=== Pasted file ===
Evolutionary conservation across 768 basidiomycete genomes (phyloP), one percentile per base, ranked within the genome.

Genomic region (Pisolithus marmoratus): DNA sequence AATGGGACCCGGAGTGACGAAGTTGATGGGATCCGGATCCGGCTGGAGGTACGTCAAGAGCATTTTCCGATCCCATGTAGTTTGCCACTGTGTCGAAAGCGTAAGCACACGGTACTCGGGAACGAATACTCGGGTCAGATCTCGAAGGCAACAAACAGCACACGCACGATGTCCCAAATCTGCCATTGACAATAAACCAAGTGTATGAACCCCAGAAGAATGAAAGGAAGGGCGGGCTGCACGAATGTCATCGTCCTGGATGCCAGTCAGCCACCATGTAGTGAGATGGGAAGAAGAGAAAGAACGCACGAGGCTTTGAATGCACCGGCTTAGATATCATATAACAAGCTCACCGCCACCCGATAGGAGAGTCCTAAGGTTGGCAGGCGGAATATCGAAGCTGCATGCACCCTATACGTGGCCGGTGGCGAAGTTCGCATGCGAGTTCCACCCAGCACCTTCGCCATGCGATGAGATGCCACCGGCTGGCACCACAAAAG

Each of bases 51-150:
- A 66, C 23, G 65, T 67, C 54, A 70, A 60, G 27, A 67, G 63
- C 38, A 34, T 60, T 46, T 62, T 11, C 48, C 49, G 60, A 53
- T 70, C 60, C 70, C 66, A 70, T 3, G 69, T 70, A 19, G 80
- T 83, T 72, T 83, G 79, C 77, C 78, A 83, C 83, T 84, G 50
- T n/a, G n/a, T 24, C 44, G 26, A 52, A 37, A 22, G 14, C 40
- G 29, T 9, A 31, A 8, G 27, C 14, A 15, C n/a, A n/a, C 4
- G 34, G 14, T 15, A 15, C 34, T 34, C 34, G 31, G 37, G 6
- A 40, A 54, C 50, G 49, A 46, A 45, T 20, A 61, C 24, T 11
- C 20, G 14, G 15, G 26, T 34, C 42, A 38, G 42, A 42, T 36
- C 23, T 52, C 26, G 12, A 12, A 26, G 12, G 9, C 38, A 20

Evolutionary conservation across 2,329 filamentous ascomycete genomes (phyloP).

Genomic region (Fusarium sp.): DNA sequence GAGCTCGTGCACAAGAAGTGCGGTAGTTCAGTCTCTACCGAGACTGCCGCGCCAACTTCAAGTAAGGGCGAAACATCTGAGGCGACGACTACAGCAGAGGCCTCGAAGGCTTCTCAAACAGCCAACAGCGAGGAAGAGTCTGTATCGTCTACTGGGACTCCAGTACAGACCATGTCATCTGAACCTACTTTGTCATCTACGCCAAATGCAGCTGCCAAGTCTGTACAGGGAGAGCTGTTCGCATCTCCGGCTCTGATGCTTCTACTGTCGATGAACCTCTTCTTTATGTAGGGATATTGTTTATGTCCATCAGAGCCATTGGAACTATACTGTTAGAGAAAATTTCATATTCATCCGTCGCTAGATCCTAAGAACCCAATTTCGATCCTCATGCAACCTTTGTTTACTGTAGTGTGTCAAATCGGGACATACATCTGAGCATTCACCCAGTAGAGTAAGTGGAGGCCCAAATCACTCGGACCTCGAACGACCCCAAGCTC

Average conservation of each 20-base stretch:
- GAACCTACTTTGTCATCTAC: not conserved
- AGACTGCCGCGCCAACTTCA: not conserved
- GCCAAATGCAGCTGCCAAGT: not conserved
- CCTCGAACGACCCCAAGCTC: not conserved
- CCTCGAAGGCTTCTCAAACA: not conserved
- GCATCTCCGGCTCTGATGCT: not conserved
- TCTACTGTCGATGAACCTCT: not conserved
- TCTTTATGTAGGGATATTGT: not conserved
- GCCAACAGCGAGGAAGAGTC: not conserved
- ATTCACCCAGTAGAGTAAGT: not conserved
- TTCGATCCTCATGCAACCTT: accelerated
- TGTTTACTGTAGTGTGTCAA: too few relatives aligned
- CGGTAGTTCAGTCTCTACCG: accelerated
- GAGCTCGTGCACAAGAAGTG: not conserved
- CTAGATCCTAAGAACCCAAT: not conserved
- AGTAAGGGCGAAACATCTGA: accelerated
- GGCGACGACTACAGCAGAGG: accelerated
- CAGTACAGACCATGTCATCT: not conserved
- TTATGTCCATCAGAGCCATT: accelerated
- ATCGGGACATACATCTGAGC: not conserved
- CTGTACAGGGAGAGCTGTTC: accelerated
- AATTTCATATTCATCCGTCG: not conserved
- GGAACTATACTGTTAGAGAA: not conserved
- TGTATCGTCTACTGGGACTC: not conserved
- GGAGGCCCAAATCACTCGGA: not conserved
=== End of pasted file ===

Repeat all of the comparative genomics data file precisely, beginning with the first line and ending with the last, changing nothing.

Evolutionary conservation across 768 basidiomycete genomes (phyloP), one percentile per base, ranked within the genome.

Genomic region (Pisolithus marmoratus): DNA sequence AATGGGACCCGGAGTGACGAAGTTGATGGGATCCGGATCCGGCTGGAGGTACGTCAAGAGCATTTTCCGATCCCATGTAGTTTGCCACTGTGTCGAAAGCGTAAGCACACGGTACTCGGGAACGAATACTCGGGTCAGATCTCGAAGGCAACAAACAGCACACGCACGATGTCCCAAATCTGCCATTGACAATAAACCAAGTGTATGAACCCCAGAAGAATGAAAGGAAGGGCGGGCTGCACGAATGTCATCGTCCTGGATGCCAGTCAGCCACCATGTAGTGAGATGGGAAGAAGAGAAAGAACGCACGAGGCTTTGAATGCACCGGCTTAGATATCATATAACAAGCTCACCGCCACCCGATAGGAGAGTCCTAAGGTTGGCAGGCGGAATATCGAAGCTGCATGCACCCTATACGTGGCCGGTGGCGAAGTTCGCATGCGAGTTCCACCCAGCACCTTCGCCATGCGATGAGATGCCACCGGCTGGCACCACAAAAG

Each of bases 51-150:
- A 66, C 23, G 65, T 67, C 54, A 70, A 60, G 27, A 67, G 63
- C 38, A 34, T 60, T 46, T 62, T 11, C 48, C 49, G 60, A 53
- T 70, C 60, C 70, C 66, A 70, T 3, G 69, T 70, A 19, G 80
- T 83, T 72, T 83, G 79, C 77, C 78, A 83, C 83, T 84, G 50
- T n/a, G n/a, T 24, C 44, G 26, A 52, A 37, A 22, G 14, C 40
- G 29, T 9, A 31, A 8, G 27, C 14, A 15, C n/a, A n/a, C 4
- G 34, G 14, T 15, A 15, C 34, T 34, C 34, G 31, G 37, G 6
- A 40, A 54, C 50, G 49, A 46, A 45, T 20, A 61, C 24, T 11
- C 20, G 14, G 15, G 26, T 34, C 42, A 38, G 42, A 42, T 36
- C 23, T 52, C 26, G 12, A 12, A 26, G 12, G 9, C 38, A 20

Evolutionary conservation across 2,329 filamentous ascomycete genomes (phyloP).

Genomic region (Fusarium sp.): DNA sequence GAGCTCGTGCACAAGAAGTGCGGTAGTTCAGTCTCTACCGAGACTGCCGCGCCAACTTCAAGTAAGGGCGAAACATCTGAGGCGACGACTACAGCAGAGGCCTCGAAGGCTTCTCAAACAGCCAACAGCGAGGAAGAGTCTGTATCGTCTACTGGGACTCCAGTACAGACCATGTCATCTGAACCTACTTTGTCATCTACGCCAAATGCAGCTGCCAAGTCTGTACAGGGAGAGCTGTTCGCATCTCCGGCTCTGATGCTTCTACTGTCGATGAACCTCTTCTTTATGTAGGGATATTGTTTATGTCCATCAGAGCCATTGGAACTATACTGTTAGAGAAAATTTCATATTCATCCGTCGCTAGATCCTAAGAACCCAATTTCGATCCTCATGCAACCTTTGTTTACTGTAGTGTGTCAAATCGGGACATACATCTGAGCATTCACCCAGTAGAGTAAGTGGAGGCCCAAATCACTCGGACCTCGAACGACCCCAAGCTC

Average conservation of each 20-base stretch:
- GAACCTACTTTGTCATCTAC: not conserved
- AGACTGCCGCGCCAACTTCA: not conserved
- GCCAAATGCAGCTGCCAAGT: not conserved
- CCTCGAACGACCCCAAGCTC: not conserved
- CCTCGAAGGCTTCTCAAACA: not conserved
- GCATCTCCGGCTCTGATGCT: not conserved
- TCTACTGTCGATGAACCTCT: not conserved
- TCTTTATGTAGGGATATTGT: not conserved
- GCCAACAGCGAGGAAGAGTC: not conserved
- ATTCACCCAGTAGAGTAAGT: not conserved
- TTCGATCCTCATGCAACCTT: accelerated
- TGTTTACTGTAGTGTGTCAA: too few relatives aligned
- CGGTAGTTCAGTCTCTACCG: accelerated
- GAGCTCGTGCACAAGAAGTG: not conserved
- CTAGATCCTAAGAACCCAAT: not conserved
- AGTAAGGGCGAAACATCTGA: accelerated
- GGCGACGACTACAGCAGAGG: accelerated
- CAGTACAGACCATGTCATCT: not conserved
- TTATGTCCATCAGAGCCATT: accelerated
- ATCGGGACATACATCTGAGC: not conserved
- CTGTACAGGGAGAGCTGTTC: accelerated
- AATTTCATATTCATCCGTCG: not conserved
- GGAACTATACTGTTAGAGAA: not conserved
- TGTATCGTCTACTGGGACTC: not conserved
- GGAGGCCCAAATCACTCGGA: not conserved